February 15 - Review Elvis Sings ...

Released in the “Elvis Sings” series from the Spanish El Toro Records are three new vinyl EPs: "Elvis Sings Stan Kesler" “Elvis Sings Don Robertson” and “Elvis Sings Pomus & Shuman”. These three volumes were released to commemorate the King's 85th anniversary. The series now consists of eleven EPs. 


The design of these three volumes follows the previous eight releases in this series: a sturdy carboard sleeve with a pen drawing of Elvis and the composers of the songs of the discs. Although taken from well-known images, the combination is done nicely, creating a new picture. On the back a couple of lines on the composer and their link to Elvis Presley. 

The discs itself come on clear, red and yellow vinyl. Personally I would have used the yellow vinyl for the Don Robinson EP and the red vinyl for the Stan Kesler EP to keep the colors matched. But this is the only minor I could find. 


Stan Kesler is an American retired musician, record producer and songwriter, whose career began at the Sun Studio in Memphis, Tennessee. Elvis Presley, who recorded "I'm Left, You're Right, She's Gone" in 1954, and "I Forgot to Remember to Forget" the following year. Elvis' recording of "I'm Left, You're Right, She's Gone" was released as a single by Sun Records - one of his five SUN singles - and reached #5 on the country chart. Presley’s version of "I Forgot to Remember to Forget reached #1 on the country chart in early 1956. 

This EP clearly shows Elvis local Memphis roots on the A-side, working with local composers and musicians. A nice compilation of the original SUN sound. This B-side shows Elvis starting out at RCA. I prefer the A-side as it still has that jumpy SUN sound, the RCA tracks are more polished. 

The only Stan Kesler recording missing from this EP is "I'm a Fool (For Loving You)", first released in 1969. It would have been nice if this song had been included to complete the Stan Kesler’s “Elvis catalogue”.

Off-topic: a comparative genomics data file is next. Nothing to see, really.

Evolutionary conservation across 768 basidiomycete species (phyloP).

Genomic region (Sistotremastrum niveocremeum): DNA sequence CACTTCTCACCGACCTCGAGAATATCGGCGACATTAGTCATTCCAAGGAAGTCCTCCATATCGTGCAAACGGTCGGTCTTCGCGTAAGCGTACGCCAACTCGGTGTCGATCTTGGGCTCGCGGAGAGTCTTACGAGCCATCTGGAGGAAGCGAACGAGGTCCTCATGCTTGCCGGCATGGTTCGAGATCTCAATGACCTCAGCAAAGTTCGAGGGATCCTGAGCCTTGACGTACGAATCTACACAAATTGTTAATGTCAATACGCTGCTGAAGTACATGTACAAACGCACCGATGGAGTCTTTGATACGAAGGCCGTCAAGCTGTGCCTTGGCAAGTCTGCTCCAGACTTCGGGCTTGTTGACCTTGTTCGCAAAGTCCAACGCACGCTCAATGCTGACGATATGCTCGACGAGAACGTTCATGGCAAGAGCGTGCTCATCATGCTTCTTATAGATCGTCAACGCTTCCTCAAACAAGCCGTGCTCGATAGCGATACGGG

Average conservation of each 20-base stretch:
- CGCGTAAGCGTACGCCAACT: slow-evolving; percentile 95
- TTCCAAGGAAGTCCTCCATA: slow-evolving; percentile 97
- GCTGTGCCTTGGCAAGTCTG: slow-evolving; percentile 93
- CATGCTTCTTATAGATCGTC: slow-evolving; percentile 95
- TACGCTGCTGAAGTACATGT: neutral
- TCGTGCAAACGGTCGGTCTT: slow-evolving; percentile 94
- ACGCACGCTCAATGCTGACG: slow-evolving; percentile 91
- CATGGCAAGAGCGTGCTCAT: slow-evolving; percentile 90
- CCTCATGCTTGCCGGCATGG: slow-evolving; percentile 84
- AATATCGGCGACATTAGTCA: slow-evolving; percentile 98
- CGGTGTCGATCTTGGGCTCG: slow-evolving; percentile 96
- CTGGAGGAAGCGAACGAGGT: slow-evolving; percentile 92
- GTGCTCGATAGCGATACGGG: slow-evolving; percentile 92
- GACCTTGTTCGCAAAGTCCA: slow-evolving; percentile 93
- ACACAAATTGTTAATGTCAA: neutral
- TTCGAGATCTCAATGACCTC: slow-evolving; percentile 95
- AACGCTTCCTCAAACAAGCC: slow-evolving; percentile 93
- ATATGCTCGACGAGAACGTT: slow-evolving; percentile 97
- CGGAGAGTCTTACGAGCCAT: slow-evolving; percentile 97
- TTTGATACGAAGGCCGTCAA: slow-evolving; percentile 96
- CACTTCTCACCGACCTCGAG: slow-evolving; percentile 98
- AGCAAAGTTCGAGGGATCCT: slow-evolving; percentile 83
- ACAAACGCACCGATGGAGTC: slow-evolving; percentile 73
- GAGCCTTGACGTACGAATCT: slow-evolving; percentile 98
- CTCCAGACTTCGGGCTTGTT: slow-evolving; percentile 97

From SUN we move to Elvis Presley’s 1956 debut album with “I'm Counting On You” by Don Robertson, an American songwriter and pianist, working mostly in the country and popular music genres.  A few years later, Elvis invited Don to come to Radio Recorders in Hollywood to meet with him. They met and talked and hit it off. This resulted in get-togethers jamming together. Elvis not only admired Don as a songwriter, but also as a pianist. He is one of the few composers who really talked, jammed and worked with Elvis musically. In an interview he once said: “The more I listened to Elvis, the more I tended to write the songs and sing the demos in his style. It was a fortunate coincidence that we both had about the same comfortable vocal range (his was greater), and we understood each other's phrasing. He also liked my accompaniments, whether just piano, or with small or large orchestras.” The last song on this EP, “There’s Always Me” nicely illustrates this. It is my favorite track on this EP.

If you listen to the Robinson songs Elvis recorded you can hear this. This EP contains four early tracks, recorded at in the late fifties and very early sixties. In total Elvis recorded 14 of his songs, six of which are in Presley movies.

To save the last for best, the “Pomus & Shuman” EP with one of my all-time favorite songs “His Latest Flame”, a catchy tune that always makes me turn up the volume when it comes by. Although the composers never met Elvis Presley he did call Mort Shuman in the middle of the night of June 25, 1961. He was calling for advice when he was recording “(Marie's The Name of) His Latest Flame” because they couldn't quite get the piano line down as Mr. Shuman had written it. 

This EP also features “A Mess of Blues”, which was released as the B-side of the single “It's Now or Never” in July 1960. A great bluesy tune with a nice flow you automatically sing along in your head. “Little Sister” can almost be called a rock song, especially performed live. The last of the four songs on the EP is the diamond-in-the-rough "Gonna Get Back Home Somehow" from the “Pot Luck” album. A song with a lot of variation for Elvis, the backing vocalists and band. But I always thought Elvis sings it a bit too relaxed. If he had sung it a bit more bluesy - like he did on “Little Sister” - the track would be stronger in my opinion. 

Elvis recorded 25 songs (co)written by the members of this duo, this EP show the variety in their composing skills. 


Combined these three singles (which are sold separately) make a nice package. The set illustrates the variation in Elvis recorded work, even when the songs are written by the same composers. Perhaps there will be new volumes compiling the work of these composers for Elvis Presley as there are enough tracks left.